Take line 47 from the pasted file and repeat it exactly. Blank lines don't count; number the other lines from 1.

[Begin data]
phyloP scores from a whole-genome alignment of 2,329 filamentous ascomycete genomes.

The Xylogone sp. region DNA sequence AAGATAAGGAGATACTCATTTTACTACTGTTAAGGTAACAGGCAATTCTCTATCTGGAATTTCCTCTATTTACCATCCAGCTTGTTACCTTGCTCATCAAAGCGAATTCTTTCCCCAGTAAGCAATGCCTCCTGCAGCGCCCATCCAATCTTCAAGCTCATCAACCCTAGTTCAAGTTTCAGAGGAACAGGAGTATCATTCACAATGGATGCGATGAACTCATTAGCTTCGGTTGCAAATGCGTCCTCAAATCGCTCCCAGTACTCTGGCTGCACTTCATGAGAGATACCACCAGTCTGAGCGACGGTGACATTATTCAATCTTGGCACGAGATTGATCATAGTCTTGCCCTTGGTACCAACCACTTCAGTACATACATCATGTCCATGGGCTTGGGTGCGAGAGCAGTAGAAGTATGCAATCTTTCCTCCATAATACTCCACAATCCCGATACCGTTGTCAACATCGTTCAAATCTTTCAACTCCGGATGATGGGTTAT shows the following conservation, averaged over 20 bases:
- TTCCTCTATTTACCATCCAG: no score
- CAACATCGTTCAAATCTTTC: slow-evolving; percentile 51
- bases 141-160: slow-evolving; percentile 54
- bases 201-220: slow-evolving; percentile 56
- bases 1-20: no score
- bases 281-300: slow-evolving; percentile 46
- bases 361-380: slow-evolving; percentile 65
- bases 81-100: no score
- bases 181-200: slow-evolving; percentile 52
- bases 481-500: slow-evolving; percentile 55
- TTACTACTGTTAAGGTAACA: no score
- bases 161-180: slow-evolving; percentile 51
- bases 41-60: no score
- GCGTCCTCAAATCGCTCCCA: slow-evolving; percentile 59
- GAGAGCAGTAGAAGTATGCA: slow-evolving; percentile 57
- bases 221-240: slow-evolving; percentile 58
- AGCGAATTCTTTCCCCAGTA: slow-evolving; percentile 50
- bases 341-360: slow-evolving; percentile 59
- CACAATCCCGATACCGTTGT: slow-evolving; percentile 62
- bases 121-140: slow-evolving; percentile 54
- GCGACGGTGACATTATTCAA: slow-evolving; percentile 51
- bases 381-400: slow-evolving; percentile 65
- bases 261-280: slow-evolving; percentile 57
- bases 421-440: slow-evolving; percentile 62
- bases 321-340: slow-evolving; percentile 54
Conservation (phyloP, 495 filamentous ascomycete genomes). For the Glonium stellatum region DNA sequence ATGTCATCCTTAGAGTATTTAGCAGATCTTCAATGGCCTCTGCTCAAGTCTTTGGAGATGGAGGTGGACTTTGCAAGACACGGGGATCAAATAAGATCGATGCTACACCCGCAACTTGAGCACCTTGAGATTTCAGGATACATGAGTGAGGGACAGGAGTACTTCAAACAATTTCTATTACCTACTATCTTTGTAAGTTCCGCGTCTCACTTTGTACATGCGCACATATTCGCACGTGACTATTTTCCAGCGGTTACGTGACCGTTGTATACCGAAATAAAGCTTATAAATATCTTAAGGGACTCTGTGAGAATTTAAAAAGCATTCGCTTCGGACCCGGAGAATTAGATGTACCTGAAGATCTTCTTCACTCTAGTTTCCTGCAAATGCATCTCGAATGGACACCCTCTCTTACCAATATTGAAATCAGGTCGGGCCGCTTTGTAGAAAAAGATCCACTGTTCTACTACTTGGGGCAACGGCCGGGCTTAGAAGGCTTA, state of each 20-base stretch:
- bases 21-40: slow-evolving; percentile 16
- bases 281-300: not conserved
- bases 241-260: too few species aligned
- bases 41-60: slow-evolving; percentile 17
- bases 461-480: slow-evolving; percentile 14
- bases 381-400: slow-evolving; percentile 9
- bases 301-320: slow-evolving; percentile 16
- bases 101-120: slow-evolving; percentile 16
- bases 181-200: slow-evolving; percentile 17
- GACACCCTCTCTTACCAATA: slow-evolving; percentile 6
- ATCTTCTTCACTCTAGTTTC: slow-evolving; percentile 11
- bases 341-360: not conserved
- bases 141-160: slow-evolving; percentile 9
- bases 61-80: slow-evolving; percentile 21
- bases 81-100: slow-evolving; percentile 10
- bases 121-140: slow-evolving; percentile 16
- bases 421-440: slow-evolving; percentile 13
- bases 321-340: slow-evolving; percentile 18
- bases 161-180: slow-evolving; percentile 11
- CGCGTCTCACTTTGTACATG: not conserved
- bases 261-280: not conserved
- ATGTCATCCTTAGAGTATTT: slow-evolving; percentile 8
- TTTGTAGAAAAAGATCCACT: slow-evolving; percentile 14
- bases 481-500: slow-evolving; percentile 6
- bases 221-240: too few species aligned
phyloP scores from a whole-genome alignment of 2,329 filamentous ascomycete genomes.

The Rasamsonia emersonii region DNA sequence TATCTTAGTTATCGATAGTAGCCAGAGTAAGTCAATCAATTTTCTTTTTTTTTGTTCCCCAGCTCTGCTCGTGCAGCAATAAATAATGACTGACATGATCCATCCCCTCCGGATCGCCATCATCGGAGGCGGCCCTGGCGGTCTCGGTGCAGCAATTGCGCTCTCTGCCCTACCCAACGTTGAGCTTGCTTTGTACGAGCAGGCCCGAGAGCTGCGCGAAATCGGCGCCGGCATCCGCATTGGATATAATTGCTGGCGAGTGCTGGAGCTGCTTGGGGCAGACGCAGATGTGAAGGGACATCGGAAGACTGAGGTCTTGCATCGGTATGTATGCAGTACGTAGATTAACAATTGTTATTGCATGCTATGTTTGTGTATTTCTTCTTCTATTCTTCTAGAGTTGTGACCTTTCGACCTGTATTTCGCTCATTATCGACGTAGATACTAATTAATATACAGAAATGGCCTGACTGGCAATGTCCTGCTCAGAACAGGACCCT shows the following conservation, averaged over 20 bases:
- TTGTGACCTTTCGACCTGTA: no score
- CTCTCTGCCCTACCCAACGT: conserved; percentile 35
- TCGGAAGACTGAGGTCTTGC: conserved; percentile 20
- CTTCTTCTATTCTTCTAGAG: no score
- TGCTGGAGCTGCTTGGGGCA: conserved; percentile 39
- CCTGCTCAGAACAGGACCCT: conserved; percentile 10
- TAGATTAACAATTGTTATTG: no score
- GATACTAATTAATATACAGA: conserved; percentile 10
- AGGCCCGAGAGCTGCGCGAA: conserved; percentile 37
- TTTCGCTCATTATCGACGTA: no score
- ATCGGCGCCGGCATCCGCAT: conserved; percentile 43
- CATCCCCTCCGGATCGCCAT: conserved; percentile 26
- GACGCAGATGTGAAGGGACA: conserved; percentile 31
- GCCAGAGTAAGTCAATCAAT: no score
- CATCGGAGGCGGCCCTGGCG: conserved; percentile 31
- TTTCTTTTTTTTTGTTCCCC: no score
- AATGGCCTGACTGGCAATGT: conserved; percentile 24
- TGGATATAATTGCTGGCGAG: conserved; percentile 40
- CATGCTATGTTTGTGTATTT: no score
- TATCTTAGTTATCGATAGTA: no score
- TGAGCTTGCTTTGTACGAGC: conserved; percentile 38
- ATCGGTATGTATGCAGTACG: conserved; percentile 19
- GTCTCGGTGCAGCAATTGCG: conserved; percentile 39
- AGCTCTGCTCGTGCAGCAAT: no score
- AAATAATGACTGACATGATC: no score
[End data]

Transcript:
- bases 161-180: slow-evolving; percentile 11